Thus, porous filter 40 serves to separate hydraulic fluid 30 surrounding sensing element 20 which is placed on one side of filter 40 from the harsh liquid media being measured on the other side of the porous filter 40. The transducer 10 is constructed such that the hydraulic fluid 30 penetrates the tiny openings or passages in filter 40 and is retained by capillary attraction to the tiny openings. When subjected to liquid media 50, the media 50 also penetrates the pores 42 of filter 40 from the outside where it contacts the hydraulic fluid inside each pore. A hermetic barrier is not established. Rather, the hydraulic fluid is retained by capillary attraction to the many surfaces inside the filter. The barrier diaphragm of, for example, stainless steel, is eliminated, thus doing away with potential damage due to high acceleration forces. Although some mixing of media and hydraulic fluid will occur, the small openings inside filter 40 minimize the amount. Accurate pressure measurement in liquid media, mixed with solids, is possible.
The present invention involves the use of a porous filter 40 to separate hydraulic fluid 30 surrounding the sensing element 20 from the harsh liquid media 50. Porous filter 40 may be of metallic, ceramic or other material. As illustrated in greatly enlarged representation in FIG. 2, hydraulic fluid 30 penetrates tiny openings or pores 42 in filter 40 from the inside and is retained by capillary attraction within tiny openings 42. Liquid media 50 also penetrates pores 42 of filter 40 from the outside where it contacts the hydraulic fluid 30, for example at 45, inside each pore. Particles 52 are prevented from passing through pores 42 of filter 40 due to the small size of pores 42. However, the pressure of liquid 50 is transmitted through pores 42. The hydraulic fluid 30 is retained by capillary attraction to the many surfaces inside the filter. A unique feature of the present invention is the elimination of the barrier diaphragm which is brought about by allowing capillary attraction to retain the hydraulic fluid surrounding the pressure sensing element.
Porous materials that may be used for filter 40 are known in the art, for example, ceramic or stainless steel filters having pore sizes from fractions of microns to hundreds of microns are sold commercially in the form of disks, rods, plates and slabs for use in filtering liquids and gases. These filters are also available in a wide variety of metals, such as brass, bronze, aluminum, etc.
The embodiment of FIG. 1 shows porous material 40 at an end of a cylindrical body 14. Many other arrangements are possible. For example, an alternate embodiment is shown in FIG. 3 where filters 40a and 50b are located at openings or windows 44 and 46 in cylindrical body 14a. The liquid media, the pressure of which is to be measured, would be surrounding body 14a and would be in contact with surfaces 41a, 41b of filters 40a and 40b. A non-corrosive fluid, such as hydraulic oil 3afor example, would be in contact with surfaces 43a and 43b of filters 40a and 40b. A sensor module would sense the pressure of oil 30a at 46. Various arrangements for the location of the porous material filters can be devised. In addition, housing 12 may, of course, be of various shapes or combinations of shapes other than the cylindrical shape shown in the figures.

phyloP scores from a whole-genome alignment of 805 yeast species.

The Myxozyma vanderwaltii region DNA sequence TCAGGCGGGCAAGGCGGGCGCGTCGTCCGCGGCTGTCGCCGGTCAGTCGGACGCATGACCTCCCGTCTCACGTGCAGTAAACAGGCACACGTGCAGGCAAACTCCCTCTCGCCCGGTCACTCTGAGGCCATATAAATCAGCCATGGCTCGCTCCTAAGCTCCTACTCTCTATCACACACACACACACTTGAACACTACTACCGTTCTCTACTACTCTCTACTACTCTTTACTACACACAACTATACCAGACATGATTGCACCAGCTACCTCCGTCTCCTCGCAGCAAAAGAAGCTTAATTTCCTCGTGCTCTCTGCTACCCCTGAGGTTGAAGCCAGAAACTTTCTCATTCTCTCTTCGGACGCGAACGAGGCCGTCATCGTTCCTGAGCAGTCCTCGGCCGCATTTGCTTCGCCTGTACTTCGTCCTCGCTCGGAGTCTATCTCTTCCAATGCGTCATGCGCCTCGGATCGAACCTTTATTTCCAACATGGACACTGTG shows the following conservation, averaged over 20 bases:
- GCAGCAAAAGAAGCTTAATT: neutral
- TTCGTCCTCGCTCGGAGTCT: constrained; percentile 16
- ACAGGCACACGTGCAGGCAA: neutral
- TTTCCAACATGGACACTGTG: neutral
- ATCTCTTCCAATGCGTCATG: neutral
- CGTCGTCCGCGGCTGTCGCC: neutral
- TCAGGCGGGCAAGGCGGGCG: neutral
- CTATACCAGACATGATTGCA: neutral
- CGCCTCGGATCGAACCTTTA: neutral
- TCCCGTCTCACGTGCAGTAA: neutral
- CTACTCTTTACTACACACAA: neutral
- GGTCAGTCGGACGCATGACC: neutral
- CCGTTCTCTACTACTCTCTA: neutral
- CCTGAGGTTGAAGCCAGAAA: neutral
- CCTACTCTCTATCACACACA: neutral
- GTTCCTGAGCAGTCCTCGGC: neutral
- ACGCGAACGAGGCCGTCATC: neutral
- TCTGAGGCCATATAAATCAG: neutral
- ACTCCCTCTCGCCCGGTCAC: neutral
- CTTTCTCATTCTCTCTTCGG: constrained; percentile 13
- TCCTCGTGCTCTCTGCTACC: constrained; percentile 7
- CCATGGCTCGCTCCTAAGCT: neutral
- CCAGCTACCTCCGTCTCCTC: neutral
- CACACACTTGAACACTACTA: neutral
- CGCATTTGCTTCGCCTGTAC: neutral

Thus since the invention disclosed herein may be embodied in other specific forms without departing from the spirit or general characteristics thereof, some of which forms have been indicated, the embodiments described herein are to be considered in all respects illustrative and not restrictive. The scope of the invention is to be indicated by the appended claims, rather than by the foregoing description, and all changes which come within the meaning and range of equivalency of the claims are intended to be embraced therein.
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|Citing Patent||Filing date||Publication date||Applicant||Title|
|US6807864 *||Apr 4, 2001||Oct 26, 2004||Denso Corporation||Pressure sensor with water repellent filter|
|US6883378||Mar 28, 2003||Apr 26, 2005||Honeywell International, Inc.||Low TCE fill fluid for barrier diaphragm pressure sensors|
|US7992441 *||Jul 16, 2009||Aug 9, 2011||Sensata Technologies, Inc.||Pressure sensor for measuring pressure in a medium|
|US8544333 *||Feb 26, 2009||Oct 1, 2013||Robert Bosch Gmbh||Air pressure sensor for impact recognition|
|US20040187586 *||Mar 28, 2003||Sep 30, 2004||Honeywell International Inc.||Low TCE fill fluid for barrier diaphragm pressure sensors|
|US20100024563 *||Feb 4, 2010||Mulligan Sean P||Pressure sensor for measuring pressure in a medium|
|US20110094305 *||Feb 26, 2009||Apr 28, 2011||Boris Adam||Air pressure sensor for impact recognition|
|CN103674396A *||Dec 6, 2013||Mar 26, 2014||苏州科技学院||Minitype dynamic infiltration water pressure sensor|
|WO2002082032A1 *||Mar 21, 2002||Oct 17, 2002||Krupp Uhde Gmbh||Pressure sensor, in particular for fluid bed reactors|
|WO2004088265A1 *||Mar 26, 2004||Oct 14, 2004||Honeywell Int Inc||Low tce fill fluid for barrier diaphragm pressure sensors|
|U.S. Classification||338/36, 73/723|
|International Classification||G01L9/00, H01C10/10, G01L19/06|
|Cooperative Classification||G01L19/0636, H01C10/10|
|European Classification||G01L19/06D2, G01L19/00B8, G01L19/00E4, H01C10/10|
|Dec 23, 1997||AS||Assignment|
Owner name: HONEYWELL INC., MINNESOTA
Free format text: ASSIGNMENT OF ASSIGNORS INTEREST;ASSIGNOR:MATHIAS, MILTON W.;REEL/FRAME:008915/0683
Effective date: 19971218
|Nov 1, 1999||AS||Assignment|
|Sep 26, 2003||FPAY||Fee payment|
Year of fee payment: 4
|Sep 14, 2007||FPAY||Fee payment|
Year of fee payment: 8
|Nov 14, 2011||REMI||Maintenance fee reminder mailed|
|Apr 4, 2012||LAPS||Lapse for failure to pay maintenance fees|
|May 22, 2012||FP||Expired due to failure to pay maintenance fee|
Effective date: 20120404